Sixty-six sophomores and juniors from five Massachusetts high schools attended the first annual Boston-based ASM Materials Camp at Boston University on May 14. Sponsored by the New England Chapters of ASM International: the Materials Information Society, the College of Engineering and the College’s Division of Materials Science & Engineering, the daylong event featured talks and interactive demonstrations at the BU Photonics Center and the Engineering Manufacturing Building and Annex, a lunchtime Q&A session with BU students and industry professionals, and tours of College of Engineering undergraduate labs led by College Dean’s Hosts and Inspiration Ambassadors.
To kick off the event, MSE Division Head/Professor David Bishop delivered a PowerPoint presentation on what materials scientists and engineers do and how it impacts society.
“We try to understand the fundamentals of how and why things work and apply them to make people’s lives better,” said Bishop. “At the end of the day if we’ve succeeded, people have clean water to drink, live longer, avoid disease and have richer, more interesting, more connected lives.”
Bishop showcased several interdisciplinary materials science and engineering projects underway at the College of Engineering aimed at improving the quality of life. Examples included novel pollution-free materials processing techniques, high-speed computers that exploit optical fibers, self-cleaning solar panels and ultraviolet LEDs that purify water.
“This is not like going to the museum and seeing the Mona Lisa and saying ‘I could never paint that painting,’” Bishop told the high school students. “Each and every one of you, if you want to, can do this kind of work.”
In that spirit, eight groups of eight or nine students followed BU graduate student guides to a series of eight 30-minute interactive modules on materials science and engineering presented by ASM members from local industries and BU graduate students primarily from the MSE Division but representing all College of Engineering departments and divisions. The modules focused on materials identification, scanning electron microscopy, hydrogels for medical applications, shape memory alloys, polymers, plastic deformation, cryogenic phenomena and corrosion.
In a module on hydrogels for medical applications, Jeff Kablik, a mechanical engineer with the Genzyme Corporation, explained how physicians use these highly absorbent, flexible, biocompatible materials for everything from sustained release drug delivery implants to tissue engineering scaffolds to sealants that prevent air leaks and accelerate healing after heart, brain or lung surgery. After demonstrating how to use an applicator to direct hydrogel sealant to incisions on a pig lung, Kablik gave each student a turn.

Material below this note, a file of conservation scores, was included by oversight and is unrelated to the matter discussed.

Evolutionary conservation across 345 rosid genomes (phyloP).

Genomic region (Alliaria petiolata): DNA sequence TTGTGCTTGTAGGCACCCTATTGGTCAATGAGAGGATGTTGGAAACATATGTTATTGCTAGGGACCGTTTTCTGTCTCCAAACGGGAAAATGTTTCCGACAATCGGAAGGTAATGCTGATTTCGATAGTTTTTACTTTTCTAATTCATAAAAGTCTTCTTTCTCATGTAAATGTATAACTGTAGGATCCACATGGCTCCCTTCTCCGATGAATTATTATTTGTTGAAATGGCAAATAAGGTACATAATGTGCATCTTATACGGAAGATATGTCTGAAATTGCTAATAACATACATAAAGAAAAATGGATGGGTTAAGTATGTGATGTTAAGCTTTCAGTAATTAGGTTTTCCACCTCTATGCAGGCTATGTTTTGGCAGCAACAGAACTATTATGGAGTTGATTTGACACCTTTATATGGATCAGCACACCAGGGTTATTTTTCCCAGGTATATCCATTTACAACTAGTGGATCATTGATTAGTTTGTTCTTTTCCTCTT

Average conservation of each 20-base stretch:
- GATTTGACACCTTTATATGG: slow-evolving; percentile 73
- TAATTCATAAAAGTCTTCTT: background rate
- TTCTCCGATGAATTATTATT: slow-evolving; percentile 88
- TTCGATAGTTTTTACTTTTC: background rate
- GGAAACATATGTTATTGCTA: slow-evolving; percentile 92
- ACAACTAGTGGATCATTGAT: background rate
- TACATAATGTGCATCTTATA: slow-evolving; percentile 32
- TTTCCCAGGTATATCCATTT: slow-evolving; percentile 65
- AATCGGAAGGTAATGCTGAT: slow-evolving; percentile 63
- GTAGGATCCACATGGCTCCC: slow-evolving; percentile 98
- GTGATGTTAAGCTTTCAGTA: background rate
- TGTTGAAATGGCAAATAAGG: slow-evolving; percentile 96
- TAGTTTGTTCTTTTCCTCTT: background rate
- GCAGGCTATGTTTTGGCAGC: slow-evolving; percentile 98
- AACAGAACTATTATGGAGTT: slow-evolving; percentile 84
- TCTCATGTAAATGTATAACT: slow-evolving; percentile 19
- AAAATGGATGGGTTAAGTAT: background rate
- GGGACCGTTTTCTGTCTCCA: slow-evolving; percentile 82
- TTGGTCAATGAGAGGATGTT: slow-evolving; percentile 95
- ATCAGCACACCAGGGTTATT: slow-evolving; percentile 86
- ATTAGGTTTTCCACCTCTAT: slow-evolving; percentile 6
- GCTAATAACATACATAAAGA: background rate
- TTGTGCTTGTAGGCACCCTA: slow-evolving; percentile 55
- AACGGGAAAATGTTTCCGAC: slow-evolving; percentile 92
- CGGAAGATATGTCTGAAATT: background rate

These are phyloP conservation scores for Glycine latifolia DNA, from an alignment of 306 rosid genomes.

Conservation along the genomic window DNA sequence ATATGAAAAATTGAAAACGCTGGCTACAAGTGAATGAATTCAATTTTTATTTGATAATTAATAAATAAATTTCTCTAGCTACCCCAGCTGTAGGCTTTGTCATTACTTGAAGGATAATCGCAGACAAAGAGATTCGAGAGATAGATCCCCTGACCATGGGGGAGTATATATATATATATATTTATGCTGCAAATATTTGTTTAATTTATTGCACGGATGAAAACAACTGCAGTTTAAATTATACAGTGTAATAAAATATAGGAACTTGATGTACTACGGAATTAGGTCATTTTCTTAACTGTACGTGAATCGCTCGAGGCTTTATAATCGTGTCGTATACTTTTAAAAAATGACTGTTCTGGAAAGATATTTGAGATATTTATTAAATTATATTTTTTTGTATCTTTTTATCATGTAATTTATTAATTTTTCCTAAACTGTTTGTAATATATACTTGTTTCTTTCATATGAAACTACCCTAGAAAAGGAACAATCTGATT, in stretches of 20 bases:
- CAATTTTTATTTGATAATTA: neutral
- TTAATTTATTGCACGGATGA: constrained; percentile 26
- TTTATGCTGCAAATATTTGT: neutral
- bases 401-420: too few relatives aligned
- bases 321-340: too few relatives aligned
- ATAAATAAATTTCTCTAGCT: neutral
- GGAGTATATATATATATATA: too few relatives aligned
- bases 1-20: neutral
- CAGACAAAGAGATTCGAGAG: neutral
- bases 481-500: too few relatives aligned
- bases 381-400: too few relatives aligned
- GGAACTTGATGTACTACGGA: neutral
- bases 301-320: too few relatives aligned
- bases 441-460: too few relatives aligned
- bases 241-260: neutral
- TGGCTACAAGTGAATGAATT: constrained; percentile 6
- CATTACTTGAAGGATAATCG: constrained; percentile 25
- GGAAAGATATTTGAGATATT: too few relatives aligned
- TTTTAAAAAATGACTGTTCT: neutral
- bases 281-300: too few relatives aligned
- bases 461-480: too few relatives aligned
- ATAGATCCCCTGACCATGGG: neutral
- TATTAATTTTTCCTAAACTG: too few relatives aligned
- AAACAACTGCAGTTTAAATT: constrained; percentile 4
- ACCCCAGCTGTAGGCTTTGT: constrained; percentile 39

Callum Lafrance, a sophomore from Hampshire Regional High School in Westhampton, found this module particularly relevant to his budding career plans.
“There were a lot of things that I got from this that I would like to put into my own research,” said LaFrance. “We talked about hydrogels being used to promote stem cell growth, and that’s what I’d like to work with in regenerative medicine.”
In a module on shape memory alloys, Jim Scutti, technical manager for product development at Atrium Medical Corp., and MSE graduate students Fan Fan and Shreyas Tanksale demonstrated how a coiled spring, once stretched, will shrink back to its original shape when heated by a blow dryer or even one’s breath. As they passed springs around the room so students could try it out for themselves, Scutti noted how many widely-used medical devices, including stents that restore flood flow to clogged arteries, rely on flexible materials that expand to their original shape after contracting within a constrained space.
“This showed how materials can help save people’s lives and how engineering can make a huge impact,” said Kimberly Huynh, a sophomore at the John D. O’Bryant School of Math and Science in Boston.